CHAPTER VII - SATIRES ON THE NOVEL OF TERROR: Jane Austen's raillery in Northanger Abbey; Barrett's mockery in The Heroine; Peacock's Nightmare Abbey; his praise of C.B. Brown in Gryll Grange; The Mystery of the Abbey, and its misleading title; Crabbe's satire in Belinda Waters and The Preceptor Husband; his ironical attack on the sentimental heroine in The Borough; his appreciation of folktales; Sir Eustace Grey.

CHAPTER VIII - SCOTT AND THE NOVEL OF TERROR: Scott's review of fashionable fiction in the Preface to
Waverley; his early attempts at Gothic story in Thomas the Rhymer and The Lord of Ennerdale; his enthusiasm for Buerger's Lenore_and for Lewis's ballads; his interest in demonology and witchcraft; his attitude to the supernatural; his hints to the writers of ghost-stories; his own experiments; Wandering Willie's Tale, a masterpiece of supernatural horror; the use of the supernatural in the Waverley Novels; Scott, the supplanter of the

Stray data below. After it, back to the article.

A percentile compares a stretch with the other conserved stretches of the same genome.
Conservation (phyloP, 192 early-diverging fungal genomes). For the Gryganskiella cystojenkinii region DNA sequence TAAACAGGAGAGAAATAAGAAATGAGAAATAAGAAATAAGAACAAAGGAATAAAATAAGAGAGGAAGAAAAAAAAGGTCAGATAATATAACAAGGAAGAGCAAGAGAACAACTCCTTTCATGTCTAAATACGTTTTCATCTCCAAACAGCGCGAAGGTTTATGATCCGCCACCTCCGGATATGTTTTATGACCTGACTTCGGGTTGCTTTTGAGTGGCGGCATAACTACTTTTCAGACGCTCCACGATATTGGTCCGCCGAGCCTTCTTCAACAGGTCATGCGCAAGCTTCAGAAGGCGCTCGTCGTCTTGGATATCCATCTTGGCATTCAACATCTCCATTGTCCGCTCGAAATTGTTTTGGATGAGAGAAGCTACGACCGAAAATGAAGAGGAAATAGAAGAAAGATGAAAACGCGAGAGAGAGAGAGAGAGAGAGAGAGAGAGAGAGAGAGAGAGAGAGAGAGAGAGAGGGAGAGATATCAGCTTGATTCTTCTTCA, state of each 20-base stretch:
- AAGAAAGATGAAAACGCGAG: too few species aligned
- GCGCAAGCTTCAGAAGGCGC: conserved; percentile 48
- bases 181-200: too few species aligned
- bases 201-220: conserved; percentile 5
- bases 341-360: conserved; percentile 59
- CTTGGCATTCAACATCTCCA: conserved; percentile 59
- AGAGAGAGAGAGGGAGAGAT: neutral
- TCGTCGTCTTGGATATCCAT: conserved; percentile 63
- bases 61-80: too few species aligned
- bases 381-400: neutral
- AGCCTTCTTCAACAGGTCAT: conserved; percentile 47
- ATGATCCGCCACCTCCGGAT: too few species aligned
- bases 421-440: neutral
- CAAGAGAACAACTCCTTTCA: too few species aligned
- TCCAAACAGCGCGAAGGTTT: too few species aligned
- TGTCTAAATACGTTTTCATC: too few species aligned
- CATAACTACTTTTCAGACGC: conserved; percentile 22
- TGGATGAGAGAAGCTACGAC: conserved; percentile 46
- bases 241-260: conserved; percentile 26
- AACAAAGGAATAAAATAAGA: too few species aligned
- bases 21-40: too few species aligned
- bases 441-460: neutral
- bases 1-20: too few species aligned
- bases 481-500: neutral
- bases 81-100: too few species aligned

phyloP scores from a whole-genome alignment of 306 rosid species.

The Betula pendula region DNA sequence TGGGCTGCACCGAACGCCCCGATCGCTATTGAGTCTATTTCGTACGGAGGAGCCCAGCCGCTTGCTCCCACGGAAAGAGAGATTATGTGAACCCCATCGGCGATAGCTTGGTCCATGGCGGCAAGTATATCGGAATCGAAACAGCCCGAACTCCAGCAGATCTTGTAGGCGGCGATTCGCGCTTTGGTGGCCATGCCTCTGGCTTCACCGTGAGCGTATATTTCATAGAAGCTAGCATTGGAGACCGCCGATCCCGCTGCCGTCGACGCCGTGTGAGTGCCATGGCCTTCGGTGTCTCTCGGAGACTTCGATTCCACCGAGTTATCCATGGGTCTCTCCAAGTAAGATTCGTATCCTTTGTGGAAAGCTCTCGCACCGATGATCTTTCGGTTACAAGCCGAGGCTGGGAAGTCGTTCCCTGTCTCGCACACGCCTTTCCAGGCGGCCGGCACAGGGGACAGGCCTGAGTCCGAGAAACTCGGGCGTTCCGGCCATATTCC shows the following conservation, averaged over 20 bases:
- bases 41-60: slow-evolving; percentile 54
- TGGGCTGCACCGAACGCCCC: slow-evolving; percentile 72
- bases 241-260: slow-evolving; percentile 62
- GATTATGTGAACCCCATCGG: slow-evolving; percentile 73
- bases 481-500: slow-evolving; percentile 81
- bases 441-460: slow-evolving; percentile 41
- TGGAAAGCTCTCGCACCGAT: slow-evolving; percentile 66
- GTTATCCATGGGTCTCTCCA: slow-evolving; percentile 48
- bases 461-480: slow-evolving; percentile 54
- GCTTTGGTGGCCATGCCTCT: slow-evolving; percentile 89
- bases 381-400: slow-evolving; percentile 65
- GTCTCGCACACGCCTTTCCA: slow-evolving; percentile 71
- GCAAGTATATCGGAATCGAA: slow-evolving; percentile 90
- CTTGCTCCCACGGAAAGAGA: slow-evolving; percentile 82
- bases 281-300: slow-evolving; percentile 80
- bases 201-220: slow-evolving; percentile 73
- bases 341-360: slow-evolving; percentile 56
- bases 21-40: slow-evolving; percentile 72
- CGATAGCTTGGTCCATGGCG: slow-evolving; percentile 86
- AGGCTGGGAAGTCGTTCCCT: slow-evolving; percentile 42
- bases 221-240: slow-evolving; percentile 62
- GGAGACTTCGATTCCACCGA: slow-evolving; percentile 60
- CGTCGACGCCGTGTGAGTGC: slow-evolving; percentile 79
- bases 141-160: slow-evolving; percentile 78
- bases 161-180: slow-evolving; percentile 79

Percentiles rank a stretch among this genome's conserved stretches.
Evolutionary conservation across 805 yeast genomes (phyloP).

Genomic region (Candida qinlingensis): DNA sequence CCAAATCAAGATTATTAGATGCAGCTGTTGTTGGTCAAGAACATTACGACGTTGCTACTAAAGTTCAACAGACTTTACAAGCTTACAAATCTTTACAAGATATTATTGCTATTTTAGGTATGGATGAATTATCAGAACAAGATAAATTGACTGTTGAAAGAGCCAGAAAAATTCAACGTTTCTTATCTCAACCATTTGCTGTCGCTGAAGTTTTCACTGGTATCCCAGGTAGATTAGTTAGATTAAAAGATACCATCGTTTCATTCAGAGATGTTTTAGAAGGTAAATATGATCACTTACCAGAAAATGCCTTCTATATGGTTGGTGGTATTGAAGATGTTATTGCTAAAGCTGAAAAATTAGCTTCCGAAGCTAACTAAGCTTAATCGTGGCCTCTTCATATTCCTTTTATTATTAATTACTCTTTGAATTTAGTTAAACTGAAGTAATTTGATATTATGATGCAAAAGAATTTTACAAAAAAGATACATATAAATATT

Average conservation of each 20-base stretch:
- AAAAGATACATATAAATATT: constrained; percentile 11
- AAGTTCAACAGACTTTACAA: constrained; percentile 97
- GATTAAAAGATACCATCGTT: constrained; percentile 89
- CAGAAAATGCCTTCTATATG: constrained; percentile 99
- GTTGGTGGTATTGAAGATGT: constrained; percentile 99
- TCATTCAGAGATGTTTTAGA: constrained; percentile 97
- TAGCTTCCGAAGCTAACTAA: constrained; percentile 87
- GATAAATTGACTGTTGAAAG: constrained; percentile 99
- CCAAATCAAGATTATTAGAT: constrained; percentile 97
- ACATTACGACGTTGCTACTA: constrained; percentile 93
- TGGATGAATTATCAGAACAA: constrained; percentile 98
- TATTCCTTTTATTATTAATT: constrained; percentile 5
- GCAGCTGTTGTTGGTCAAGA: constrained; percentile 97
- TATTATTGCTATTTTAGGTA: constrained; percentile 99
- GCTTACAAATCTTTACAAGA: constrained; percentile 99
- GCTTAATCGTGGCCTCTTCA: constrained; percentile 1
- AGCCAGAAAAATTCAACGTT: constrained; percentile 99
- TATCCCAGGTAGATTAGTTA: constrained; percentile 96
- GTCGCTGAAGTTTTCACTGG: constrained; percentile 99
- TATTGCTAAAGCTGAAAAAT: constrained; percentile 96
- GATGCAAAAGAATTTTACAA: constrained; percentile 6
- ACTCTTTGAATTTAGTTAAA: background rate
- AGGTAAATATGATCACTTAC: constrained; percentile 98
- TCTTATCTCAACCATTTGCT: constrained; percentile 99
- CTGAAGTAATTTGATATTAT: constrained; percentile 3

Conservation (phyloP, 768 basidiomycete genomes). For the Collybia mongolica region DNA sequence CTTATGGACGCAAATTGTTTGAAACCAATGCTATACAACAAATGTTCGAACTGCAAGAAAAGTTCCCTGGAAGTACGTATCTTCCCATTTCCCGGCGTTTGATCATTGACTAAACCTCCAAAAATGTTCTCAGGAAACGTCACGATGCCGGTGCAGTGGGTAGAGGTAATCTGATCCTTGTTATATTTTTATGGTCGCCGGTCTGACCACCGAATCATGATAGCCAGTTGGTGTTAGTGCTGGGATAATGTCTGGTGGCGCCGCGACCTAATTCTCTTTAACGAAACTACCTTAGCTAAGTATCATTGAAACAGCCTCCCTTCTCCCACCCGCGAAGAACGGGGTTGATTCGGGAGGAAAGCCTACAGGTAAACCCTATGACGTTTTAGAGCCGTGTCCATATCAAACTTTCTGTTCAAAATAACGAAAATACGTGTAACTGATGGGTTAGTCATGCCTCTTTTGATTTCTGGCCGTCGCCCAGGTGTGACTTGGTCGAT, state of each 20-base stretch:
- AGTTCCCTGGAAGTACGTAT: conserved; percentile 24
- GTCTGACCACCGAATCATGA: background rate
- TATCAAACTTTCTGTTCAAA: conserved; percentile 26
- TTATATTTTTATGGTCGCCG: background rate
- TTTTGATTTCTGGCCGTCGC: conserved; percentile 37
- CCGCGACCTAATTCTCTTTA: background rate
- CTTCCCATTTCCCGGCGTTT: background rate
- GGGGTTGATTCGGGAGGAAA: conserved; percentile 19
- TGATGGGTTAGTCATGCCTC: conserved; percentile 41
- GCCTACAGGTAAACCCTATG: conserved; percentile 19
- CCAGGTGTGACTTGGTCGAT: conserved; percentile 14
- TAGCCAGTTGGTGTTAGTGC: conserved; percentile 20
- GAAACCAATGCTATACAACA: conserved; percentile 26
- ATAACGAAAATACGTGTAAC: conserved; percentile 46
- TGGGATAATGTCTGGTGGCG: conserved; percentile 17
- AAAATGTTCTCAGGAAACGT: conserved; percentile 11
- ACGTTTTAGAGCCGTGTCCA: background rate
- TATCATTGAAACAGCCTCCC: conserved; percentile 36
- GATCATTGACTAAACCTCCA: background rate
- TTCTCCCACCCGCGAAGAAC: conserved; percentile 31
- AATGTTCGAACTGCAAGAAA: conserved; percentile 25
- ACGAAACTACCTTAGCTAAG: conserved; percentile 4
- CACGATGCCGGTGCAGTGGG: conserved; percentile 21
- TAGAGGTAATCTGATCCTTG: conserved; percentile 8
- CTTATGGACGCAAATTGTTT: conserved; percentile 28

novel of terror.

CHAPTER IX - LATER DEVELOPMENTS OF THE TALE OF TERROR: The exaggeration of the later terror-mongers; innovations; the stories of Mary Shelley, Byron and Polidori; Frankenstein; its purpose; critical estimate; Valperga; The Last Man; Mrs. Shelley's short tales; Polidori's Ernestus Berchtold, a domestic story with supernatural agency; The FACES Vampyre; later vampires; De Quincey's contributions to the tale of terror; Harrison Ainsworth's attempt to revive romance; his early Gothic stories; Rookwood, an attempt to bring the Radcliffe romance up to date; terror in Ainsworth's other novels; Marryat's Phantom Ship; Bulwer Lytton's interest in the occult; Zanoni, and Lytton's theory of the Intelligences; The Haunted and the Haunters; A Strange Story and Lytton's preoccupation with mesmerism.